This article is broken into two distinct parts and will be published a day or so apart. It is done so for the sake of publishing. Email the author for a complete version if you so desire.


Part One of Two

Like a toolbox full of items, skill sets are what’s used to build a successful business. There are those out in my audience that may think differently about the coming list, but it dawned on me many years ago that even though the names of the skill sets required to be successful as an entrepreneur may be different, they mean the same thing.

It is my solemn belief that these are mandated skill sets; that is, they either are present in the entrepreneurs themselves, or exist in the key staff or stakeholders the entrepreneurs employ. Regardless of where they lie, these skills should be developed, honed, improved and cultivated to reach the lofty goals of success as an entrepreneur.


1. Succession Planning
2. Life - Work Balance
3. Open- Mindedness
4. Talent Management
5. Conversion- Ideas to Action
6. Communications
7. Teacher-Consultant
8. Empathy
9. Financial Acumen
10. Generalist Management


1. Start With the End in Mind


After all, what are you trying to get out of becoming an entrepreneur? Most entrepreneurs actively work in the business concept; it’s their baby.They hatched the idea, converted it into a living, breathing entity, and it was because of their effort, investment, expertise (and luck), so it goes without saying. What they often fail to think about, or at least not commit to paper, is what their intentions are once the business is up and running. Some entrepreneurs are design, build, sell types of entrepreneurs, so their goals often get met within the first couple of years. Then it’s on to the next idea.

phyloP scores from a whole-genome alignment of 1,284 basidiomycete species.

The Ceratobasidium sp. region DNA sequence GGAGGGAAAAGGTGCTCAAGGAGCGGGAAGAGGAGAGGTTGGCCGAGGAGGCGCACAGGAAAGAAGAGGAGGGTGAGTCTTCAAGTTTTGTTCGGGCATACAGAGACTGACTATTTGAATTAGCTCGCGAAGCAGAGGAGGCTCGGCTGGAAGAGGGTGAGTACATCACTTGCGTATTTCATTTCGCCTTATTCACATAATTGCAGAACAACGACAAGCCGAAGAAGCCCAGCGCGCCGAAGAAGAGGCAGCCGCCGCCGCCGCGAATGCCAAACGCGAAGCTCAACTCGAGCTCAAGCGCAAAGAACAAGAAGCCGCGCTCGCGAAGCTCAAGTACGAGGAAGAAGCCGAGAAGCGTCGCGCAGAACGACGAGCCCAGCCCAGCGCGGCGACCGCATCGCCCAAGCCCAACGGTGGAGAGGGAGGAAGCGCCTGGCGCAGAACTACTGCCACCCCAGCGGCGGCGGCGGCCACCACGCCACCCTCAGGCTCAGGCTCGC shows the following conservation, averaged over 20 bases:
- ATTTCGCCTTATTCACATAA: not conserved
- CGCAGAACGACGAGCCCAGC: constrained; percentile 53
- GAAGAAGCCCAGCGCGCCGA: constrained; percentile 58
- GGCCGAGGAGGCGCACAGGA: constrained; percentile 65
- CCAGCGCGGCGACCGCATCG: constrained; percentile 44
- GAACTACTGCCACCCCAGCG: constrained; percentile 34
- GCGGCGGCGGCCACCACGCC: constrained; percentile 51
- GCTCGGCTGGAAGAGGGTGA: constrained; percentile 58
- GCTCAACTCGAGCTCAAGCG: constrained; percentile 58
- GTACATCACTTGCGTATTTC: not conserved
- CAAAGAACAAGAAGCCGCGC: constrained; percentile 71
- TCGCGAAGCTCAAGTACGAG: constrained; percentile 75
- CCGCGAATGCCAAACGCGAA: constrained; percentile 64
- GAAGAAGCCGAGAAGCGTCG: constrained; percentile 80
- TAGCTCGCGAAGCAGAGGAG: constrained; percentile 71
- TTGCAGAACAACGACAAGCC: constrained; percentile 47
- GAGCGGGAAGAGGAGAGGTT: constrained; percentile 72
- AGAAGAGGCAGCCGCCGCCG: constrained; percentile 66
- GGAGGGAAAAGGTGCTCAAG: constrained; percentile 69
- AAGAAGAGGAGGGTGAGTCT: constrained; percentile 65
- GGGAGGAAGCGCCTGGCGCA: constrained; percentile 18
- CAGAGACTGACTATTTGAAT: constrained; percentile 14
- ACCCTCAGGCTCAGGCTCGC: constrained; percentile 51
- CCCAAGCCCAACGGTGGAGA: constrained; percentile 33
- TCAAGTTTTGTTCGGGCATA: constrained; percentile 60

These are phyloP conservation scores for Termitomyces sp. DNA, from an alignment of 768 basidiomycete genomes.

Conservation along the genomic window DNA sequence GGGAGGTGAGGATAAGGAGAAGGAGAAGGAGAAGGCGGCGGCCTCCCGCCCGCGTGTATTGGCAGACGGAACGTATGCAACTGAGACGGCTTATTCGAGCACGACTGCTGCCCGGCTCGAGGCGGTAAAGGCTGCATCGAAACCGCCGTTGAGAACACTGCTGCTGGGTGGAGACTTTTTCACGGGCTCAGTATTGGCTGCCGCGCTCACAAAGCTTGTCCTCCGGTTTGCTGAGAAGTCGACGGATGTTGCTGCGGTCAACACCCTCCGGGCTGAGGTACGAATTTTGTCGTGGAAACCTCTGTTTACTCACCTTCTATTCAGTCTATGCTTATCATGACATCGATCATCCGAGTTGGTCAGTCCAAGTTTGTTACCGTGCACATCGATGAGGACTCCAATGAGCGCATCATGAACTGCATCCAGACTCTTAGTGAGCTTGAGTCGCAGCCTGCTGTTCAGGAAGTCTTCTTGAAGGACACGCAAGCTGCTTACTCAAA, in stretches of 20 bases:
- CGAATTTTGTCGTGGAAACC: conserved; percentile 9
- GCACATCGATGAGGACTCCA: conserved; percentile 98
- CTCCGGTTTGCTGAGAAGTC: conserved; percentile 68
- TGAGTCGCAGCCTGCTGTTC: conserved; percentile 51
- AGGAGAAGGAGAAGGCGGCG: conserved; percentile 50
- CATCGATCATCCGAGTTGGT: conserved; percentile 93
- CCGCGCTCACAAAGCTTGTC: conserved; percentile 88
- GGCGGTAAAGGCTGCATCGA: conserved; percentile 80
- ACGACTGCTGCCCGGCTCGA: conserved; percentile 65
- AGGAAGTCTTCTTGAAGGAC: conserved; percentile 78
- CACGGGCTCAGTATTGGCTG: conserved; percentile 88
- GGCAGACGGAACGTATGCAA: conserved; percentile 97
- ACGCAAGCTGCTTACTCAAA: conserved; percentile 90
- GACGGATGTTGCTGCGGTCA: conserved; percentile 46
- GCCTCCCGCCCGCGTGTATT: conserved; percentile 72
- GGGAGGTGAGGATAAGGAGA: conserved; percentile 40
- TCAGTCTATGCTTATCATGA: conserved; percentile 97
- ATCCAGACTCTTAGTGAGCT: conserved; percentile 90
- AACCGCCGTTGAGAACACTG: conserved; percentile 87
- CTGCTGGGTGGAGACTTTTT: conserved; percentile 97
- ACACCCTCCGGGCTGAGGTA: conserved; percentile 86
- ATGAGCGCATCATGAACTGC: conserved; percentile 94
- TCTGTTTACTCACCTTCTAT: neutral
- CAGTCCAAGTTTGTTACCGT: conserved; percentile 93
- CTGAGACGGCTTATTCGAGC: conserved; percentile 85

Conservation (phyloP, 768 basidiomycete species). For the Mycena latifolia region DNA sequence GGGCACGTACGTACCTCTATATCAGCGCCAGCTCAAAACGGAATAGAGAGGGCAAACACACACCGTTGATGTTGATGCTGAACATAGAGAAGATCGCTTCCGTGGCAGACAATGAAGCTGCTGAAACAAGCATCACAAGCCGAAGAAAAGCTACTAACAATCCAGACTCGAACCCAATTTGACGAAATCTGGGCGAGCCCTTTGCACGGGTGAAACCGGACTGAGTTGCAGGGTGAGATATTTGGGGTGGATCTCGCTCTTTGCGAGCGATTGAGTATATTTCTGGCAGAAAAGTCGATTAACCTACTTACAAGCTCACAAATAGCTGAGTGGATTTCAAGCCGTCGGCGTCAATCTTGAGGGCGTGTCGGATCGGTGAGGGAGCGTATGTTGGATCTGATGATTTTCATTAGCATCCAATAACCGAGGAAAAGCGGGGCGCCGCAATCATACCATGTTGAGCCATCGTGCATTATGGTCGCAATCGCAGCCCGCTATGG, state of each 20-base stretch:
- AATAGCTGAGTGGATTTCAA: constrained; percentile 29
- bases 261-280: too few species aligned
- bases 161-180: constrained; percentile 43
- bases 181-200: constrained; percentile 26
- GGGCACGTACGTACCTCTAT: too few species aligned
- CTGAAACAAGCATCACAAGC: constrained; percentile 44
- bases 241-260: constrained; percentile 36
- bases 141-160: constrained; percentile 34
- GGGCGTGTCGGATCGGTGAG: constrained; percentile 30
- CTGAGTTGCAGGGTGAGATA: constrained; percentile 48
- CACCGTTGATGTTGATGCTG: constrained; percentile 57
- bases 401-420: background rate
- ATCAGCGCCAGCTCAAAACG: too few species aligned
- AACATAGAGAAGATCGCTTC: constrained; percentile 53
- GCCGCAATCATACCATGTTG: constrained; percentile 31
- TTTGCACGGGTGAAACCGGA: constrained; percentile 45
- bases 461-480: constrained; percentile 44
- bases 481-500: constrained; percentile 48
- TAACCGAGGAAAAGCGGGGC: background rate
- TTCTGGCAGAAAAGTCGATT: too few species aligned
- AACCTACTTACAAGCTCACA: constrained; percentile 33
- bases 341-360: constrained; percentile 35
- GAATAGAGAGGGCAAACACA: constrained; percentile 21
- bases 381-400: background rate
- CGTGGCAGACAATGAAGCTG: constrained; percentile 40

What do you do when it comes to retirement? Who will succeed you? Should you pass the business on to an heir, or sell the business outright? These are all questions that need to be answered prior to starting on a new enterprise. It isn’t glamorous like birthing a new idea, or securing the first level of financing, but this skill is the most important step in the organization of a new concept.

The majority of entrepreneurs grow the business to a level that it might produce decent revenues, maybe even a nice profit, but it slightly more than owning a job. At the conclusion of their working within the business, they either merely cease operations; allow a friend or relative to run it or some other form of transfer.

The goal in developing an entrepreneurial endeavor is to grow the business to self-sustainability, revenues in the millions, and a clear path to long term success. That is on which we need to focus our attention.

If the goal is to “build a nest egg for retirement,” you should lay out a plan to do so. What happens if the business really does become successful? That is a question many entrepreneurs don’t know how to answer. No, really. They do all this work trying to make the business into a real entity, and then when it finally takes off, they are dumbfounded and lost. I have seen many companies go from nothing to $4-5 Million in annual revenues. Once hitting that plateau, they tumble to non-existence within a year or two. Fear of failure is the buzz term, but the fear of succeeding is more prevalent, but seldom verbalized.